Transportation management tools direct the systems that handle supplies in transit. In many cases, this is a mix of over-the-road fleet management tools and monitoring for other types of shipping, such as rail, air or sea shipping. Being able to monitor shipments allows you to see issues in their early stages, giving you the most time to get back on track.
In addition to monitoring your logistics, many supply chain management systems provide the means to create plans and strategies. Avoid overspending by preplanning your routes and allocating resources in the most optimal way. After a route has been completed, see the impact of your decisions using performance reporting. Logistics software should ultimately support the quick and secure handling of supplies and inventory as it makes its way through the chain.
Container Lot Tracking
Freight Payment Automation
Shipping Compliance Management
Dynamic Route Planning Engine
Carrier Performance Reporting
Third-Party Carrier Integration
Sourcing and Supply Management
Sourcing procurement and supplier management tools bring other slightly different angles to the task of evaluating your supply chain processes. Many of these tools look at costs, contract management, supplier quality and other issues. They help drive the sourcing and procurement of raw materials and supplies, as well as assess the technical aspects of the relationships between companies and their vendors.
Sourcing and supply tools are vital in establishing key tracking methodologies for supplies and materials. They also automate much of the relationship management, increasing efficiency and reducing mix-ups and errors.
Sourcing Strategy Development
Bid and Negotiation Management
Current Spend Assessment
Supply Market Assessment
Supplier Invoice Auditing
Supplier Performance Reporting
Supply Chain Analytics
Along with tools that support the functions of a supply chain, you may want to invest in software that can evaluate your process. These tools use business intelligence and analytics to help you understand how your problems originate, what you can do to manage risks and what events are likely to occur in the future.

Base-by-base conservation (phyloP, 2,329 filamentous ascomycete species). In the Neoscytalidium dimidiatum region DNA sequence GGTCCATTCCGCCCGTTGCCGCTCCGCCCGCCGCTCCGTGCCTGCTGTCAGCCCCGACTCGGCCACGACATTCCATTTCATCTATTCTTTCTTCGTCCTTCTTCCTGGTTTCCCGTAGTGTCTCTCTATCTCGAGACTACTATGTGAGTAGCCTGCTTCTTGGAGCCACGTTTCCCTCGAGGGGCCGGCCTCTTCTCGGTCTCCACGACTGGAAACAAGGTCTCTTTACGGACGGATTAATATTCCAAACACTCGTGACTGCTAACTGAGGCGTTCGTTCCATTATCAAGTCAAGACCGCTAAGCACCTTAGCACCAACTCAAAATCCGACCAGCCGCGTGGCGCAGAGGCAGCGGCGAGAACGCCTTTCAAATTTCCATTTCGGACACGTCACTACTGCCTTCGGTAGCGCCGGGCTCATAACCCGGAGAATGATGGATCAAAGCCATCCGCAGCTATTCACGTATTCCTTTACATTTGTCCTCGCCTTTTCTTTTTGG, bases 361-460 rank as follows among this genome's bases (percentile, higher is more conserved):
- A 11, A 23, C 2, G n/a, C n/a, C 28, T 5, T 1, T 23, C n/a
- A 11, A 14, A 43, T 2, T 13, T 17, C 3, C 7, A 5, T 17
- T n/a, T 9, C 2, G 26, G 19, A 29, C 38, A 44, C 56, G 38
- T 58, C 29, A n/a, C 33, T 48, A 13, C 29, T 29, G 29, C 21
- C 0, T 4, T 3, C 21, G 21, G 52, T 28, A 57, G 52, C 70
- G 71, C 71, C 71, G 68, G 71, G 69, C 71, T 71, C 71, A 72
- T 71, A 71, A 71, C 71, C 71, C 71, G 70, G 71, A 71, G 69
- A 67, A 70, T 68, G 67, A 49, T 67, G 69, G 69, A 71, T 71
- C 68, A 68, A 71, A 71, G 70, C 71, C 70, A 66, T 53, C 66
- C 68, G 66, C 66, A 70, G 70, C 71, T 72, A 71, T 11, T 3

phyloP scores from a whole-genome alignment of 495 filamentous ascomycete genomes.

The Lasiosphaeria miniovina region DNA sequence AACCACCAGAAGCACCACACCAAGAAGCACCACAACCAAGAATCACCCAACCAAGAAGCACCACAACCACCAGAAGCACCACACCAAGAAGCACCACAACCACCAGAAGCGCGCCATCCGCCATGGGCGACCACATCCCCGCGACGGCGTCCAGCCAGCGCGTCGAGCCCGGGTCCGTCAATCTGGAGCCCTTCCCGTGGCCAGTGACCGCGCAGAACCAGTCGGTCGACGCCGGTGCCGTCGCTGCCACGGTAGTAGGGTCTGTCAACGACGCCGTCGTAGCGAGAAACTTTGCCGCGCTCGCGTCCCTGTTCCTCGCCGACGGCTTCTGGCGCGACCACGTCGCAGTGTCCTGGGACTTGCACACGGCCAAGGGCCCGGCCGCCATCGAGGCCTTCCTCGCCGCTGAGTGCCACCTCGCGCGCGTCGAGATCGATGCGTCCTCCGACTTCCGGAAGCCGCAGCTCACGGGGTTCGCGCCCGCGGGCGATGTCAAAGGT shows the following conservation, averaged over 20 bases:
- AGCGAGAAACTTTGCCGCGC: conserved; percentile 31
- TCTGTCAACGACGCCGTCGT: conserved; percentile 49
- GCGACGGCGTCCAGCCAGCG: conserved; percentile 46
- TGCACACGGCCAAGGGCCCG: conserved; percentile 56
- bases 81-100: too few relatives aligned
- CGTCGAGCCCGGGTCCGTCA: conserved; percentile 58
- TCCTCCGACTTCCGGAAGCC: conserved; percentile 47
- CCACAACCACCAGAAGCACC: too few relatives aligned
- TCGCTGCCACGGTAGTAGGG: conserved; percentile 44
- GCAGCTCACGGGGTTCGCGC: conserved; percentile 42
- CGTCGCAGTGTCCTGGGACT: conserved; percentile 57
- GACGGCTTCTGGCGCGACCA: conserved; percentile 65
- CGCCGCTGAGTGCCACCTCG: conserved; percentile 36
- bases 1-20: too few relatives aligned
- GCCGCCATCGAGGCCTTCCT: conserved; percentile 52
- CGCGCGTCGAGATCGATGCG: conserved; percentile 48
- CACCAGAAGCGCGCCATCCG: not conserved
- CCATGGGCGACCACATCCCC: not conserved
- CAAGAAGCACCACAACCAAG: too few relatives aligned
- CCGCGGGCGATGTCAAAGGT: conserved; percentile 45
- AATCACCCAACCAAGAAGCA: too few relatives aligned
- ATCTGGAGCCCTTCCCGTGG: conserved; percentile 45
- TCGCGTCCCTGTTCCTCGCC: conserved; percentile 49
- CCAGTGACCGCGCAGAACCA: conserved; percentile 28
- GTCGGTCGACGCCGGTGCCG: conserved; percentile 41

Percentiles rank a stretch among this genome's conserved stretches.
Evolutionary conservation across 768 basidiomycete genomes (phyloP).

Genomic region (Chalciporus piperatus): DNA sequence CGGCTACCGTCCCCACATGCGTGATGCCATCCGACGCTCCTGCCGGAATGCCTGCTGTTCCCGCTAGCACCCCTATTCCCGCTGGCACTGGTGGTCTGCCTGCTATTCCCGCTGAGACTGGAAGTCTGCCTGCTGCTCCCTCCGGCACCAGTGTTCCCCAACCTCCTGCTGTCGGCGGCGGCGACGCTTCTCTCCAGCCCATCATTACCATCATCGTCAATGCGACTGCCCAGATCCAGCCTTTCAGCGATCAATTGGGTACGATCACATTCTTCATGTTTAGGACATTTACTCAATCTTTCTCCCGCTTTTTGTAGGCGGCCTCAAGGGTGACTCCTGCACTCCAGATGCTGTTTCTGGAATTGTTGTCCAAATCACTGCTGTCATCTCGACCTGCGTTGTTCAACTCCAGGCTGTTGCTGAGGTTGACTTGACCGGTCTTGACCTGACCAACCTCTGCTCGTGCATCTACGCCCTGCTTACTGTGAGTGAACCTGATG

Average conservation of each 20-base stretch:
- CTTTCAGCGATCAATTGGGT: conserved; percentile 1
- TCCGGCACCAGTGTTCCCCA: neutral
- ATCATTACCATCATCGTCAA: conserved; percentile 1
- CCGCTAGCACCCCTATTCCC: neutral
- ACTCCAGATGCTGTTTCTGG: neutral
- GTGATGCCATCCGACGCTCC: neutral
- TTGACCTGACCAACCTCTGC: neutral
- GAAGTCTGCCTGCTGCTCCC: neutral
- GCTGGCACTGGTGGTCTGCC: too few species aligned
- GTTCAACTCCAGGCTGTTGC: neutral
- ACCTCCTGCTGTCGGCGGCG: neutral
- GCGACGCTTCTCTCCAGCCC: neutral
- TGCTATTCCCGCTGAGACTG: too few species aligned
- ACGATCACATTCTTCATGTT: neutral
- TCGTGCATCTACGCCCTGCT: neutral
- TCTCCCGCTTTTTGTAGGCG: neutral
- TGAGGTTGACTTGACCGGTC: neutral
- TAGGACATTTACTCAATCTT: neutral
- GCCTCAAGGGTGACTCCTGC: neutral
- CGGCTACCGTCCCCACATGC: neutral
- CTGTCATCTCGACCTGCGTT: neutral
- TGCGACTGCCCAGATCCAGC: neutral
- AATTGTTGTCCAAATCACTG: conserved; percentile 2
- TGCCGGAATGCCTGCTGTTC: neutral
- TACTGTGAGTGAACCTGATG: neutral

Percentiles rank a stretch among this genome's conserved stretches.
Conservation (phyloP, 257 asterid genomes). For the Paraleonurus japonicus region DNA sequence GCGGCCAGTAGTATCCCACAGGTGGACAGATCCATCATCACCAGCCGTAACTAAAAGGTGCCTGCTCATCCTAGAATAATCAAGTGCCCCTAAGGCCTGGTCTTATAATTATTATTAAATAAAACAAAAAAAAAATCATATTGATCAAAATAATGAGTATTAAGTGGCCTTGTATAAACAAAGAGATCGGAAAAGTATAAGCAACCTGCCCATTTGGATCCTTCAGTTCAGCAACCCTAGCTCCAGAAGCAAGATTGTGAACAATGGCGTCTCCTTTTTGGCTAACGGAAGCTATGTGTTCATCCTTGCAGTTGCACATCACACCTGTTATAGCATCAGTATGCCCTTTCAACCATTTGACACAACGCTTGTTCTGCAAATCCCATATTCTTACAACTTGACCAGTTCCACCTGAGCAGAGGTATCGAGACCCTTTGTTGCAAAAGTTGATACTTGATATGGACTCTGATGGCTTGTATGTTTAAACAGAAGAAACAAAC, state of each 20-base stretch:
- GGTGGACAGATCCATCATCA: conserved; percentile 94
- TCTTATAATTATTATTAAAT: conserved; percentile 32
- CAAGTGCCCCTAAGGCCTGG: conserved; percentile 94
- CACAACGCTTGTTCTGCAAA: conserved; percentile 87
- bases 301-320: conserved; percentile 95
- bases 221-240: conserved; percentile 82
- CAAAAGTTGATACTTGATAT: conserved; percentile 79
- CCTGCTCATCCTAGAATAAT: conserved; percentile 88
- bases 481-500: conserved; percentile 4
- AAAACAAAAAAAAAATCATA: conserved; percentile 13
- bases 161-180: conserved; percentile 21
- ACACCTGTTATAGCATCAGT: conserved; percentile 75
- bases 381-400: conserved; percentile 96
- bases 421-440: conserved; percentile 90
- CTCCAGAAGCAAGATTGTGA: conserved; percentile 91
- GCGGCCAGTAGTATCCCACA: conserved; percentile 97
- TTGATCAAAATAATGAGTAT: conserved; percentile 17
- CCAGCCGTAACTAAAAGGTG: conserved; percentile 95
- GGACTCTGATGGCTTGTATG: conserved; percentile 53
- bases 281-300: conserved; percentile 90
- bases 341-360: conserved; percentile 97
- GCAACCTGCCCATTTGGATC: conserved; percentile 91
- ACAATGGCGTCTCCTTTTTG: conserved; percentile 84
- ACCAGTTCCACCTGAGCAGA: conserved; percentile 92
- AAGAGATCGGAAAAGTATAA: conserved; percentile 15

Analytics tools give your business the means to capitalize on existing data. This allows your company to move past ineffective strategies and bring in new innovation backed by figures and facts.
Demand Forecast Accuracy Analysis
Information Management Integration
Order Processing Analysis
Key Performance Indicators
Collaboration features of SCM help support business partnerships that enhance a supply chain. Partners can get accessible data on the status of items or shipments, look at transparent inventory models or manage identity access for a system. The feature sets of these resources are made to allow multiple stakeholders to work together on a project so that they’re on the same page, without the need for labor-intensive communication and manual updates. Bringing automation to collaboration can help companies tremendously in expanding their power, scaling up operations and developing a more sophisticated approach to business.
Self-Serve Internet Portal
Inventory Availability Reporting
Technical Supply Chain Management Software Features
Companies also have to evaluate the deployment environment of a technology, the operating systems that it runs on and the security features that it provides. For example, security features may include things like an audit trail, encryption standards, access control systems and perimeter or in-depth network monitoring. Companies should assess systems for fault tolerance, availability/scalability, and how integration works with application programming interfaces (APIs) and other tools.
Vendor Support and History
Before you buy, be sure to assess the license type for a product and the types of user support that are available. Your staff might need phone, web or live support while learning the new system. Looking at service level agreements can clarify issues with maintenance, user support and how often you can expect downtime.
As you dig into what sorts of consulting and support services are available and how well a vendor can help with system implementation, your company can also assess the vendor’s past history as a marker of confidence. Customer recommendations and assessments of the vendor’s financial security can have an impact on your final decision as well.
Now that you’re more familiar with what to look for in supply chain software, it’s time to make your own list of SCM requirements. We suggest taking a look at our free supply chain requirements template. Use it to create a customized list of just the requirements you need and share it with stakeholders for feedback.
Then you’re ready to compare systems! We score and rank top supply chain systems in our comparison report according to our analyst team’s evaluation of the products. No need to have dozens of tabs open comparing systems. Our comparison matrix centralizes the comparison process with top vendors and their SCM features in one place.
By implementing a tool with the right features, you can move your company’s operations into the twenty-first century and compete in any fast-paced industry. So what supply chain business requirements will you be setting during your software selection? We’d love to hear from you, so let us know in the comments below!